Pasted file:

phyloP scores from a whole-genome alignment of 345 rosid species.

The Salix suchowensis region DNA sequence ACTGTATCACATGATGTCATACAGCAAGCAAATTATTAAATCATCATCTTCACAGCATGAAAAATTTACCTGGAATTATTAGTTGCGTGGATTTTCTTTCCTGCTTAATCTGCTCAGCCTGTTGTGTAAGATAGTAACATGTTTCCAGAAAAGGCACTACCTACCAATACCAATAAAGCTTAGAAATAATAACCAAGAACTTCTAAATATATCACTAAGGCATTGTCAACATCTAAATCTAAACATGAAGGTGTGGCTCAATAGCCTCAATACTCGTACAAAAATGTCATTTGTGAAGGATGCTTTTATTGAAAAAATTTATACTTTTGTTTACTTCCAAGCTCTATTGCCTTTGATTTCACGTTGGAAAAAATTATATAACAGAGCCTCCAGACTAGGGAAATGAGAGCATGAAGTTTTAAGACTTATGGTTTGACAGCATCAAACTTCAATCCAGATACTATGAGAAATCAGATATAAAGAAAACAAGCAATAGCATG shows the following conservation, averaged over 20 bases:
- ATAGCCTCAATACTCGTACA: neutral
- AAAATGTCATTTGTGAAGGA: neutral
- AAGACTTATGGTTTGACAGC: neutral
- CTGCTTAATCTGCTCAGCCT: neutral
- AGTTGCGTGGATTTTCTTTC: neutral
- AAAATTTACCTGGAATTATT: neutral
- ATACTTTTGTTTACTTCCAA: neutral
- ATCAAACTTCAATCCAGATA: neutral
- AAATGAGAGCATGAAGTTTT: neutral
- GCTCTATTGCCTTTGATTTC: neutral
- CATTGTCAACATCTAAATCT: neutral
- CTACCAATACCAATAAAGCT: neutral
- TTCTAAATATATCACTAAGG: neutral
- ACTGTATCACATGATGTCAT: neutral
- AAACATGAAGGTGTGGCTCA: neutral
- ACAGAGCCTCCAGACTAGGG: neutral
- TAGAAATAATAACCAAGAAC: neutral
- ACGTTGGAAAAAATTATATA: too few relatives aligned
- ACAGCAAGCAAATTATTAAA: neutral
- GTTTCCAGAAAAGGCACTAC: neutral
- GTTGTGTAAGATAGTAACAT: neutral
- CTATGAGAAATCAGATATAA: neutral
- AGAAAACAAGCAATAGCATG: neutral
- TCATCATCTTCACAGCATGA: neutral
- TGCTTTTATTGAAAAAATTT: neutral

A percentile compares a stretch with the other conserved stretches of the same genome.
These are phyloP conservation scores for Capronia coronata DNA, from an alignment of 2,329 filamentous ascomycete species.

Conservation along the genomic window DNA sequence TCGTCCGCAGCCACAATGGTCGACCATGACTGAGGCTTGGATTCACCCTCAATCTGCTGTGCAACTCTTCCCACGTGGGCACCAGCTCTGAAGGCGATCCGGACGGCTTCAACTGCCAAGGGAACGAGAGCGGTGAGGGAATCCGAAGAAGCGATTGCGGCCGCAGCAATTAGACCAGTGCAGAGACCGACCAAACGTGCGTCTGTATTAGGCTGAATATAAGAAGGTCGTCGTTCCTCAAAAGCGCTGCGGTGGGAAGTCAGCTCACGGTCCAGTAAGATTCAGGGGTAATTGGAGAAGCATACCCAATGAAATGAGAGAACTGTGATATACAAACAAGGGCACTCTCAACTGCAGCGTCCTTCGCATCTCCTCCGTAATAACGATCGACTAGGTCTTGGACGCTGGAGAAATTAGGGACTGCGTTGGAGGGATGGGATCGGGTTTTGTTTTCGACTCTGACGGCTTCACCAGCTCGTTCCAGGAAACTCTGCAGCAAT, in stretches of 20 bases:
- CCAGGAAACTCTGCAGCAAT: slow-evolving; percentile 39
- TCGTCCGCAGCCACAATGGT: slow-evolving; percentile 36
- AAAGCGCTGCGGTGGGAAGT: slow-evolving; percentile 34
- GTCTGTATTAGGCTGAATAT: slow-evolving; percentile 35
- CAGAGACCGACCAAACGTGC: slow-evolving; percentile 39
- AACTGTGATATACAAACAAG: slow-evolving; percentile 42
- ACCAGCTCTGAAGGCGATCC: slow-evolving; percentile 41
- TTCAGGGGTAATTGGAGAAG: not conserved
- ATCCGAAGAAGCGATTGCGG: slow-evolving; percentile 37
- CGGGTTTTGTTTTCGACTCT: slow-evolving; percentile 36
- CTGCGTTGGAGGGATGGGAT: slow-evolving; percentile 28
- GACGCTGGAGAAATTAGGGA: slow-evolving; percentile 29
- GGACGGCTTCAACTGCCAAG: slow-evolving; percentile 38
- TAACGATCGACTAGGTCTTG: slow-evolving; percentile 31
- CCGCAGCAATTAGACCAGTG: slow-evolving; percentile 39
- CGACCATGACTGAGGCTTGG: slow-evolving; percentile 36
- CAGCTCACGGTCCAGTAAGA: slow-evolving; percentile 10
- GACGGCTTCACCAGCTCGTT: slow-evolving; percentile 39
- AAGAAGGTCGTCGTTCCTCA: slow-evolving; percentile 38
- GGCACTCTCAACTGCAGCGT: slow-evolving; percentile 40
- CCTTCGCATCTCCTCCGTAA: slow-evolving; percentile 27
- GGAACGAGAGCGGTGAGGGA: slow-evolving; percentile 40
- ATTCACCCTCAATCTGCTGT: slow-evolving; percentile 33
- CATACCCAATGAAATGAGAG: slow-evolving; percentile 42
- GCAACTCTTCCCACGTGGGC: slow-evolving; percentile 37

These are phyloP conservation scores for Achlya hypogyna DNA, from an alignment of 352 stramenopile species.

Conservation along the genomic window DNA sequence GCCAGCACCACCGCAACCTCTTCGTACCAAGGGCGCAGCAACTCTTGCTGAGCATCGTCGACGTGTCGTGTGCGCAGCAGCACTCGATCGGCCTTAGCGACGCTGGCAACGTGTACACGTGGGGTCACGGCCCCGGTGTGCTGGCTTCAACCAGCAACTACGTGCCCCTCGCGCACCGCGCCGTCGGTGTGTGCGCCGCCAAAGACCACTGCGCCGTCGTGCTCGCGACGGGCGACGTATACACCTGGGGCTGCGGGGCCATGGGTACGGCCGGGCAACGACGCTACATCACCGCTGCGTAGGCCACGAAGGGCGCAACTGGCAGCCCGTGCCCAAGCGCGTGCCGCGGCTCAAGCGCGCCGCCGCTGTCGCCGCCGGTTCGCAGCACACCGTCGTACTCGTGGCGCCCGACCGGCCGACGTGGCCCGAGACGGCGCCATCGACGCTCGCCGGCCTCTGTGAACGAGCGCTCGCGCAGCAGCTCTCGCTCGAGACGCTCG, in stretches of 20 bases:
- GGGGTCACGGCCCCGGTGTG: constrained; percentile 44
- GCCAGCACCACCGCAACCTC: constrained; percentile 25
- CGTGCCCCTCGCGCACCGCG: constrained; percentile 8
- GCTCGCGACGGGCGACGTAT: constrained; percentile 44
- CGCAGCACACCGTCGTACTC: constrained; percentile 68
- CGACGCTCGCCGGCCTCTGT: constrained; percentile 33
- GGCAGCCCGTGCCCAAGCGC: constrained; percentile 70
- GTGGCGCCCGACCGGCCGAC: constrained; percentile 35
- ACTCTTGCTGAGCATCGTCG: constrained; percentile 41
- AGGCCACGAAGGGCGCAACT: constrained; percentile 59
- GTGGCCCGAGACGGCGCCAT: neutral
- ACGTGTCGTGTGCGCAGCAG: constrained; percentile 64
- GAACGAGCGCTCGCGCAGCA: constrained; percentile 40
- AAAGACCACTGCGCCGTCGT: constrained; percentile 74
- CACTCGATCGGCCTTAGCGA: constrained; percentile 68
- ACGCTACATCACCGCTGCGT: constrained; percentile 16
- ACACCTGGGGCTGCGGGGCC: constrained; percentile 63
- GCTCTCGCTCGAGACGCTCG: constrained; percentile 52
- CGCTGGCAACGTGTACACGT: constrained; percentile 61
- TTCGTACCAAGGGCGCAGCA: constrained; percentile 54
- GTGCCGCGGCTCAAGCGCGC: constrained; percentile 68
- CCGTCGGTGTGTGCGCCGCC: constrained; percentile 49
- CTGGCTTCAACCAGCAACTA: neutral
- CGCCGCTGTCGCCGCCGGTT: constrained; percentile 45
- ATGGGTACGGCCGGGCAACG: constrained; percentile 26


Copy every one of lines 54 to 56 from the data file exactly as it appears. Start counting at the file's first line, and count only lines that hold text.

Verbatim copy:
- CATACCCAATGAAATGAGAG: slow-evolving; percentile 42
- GCAACTCTTCCCACGTGGGC: slow-evolving; percentile 37

These are phyloP conservation scores for Achlya hypogyna DNA, from an alignment of 352 stramenopile species.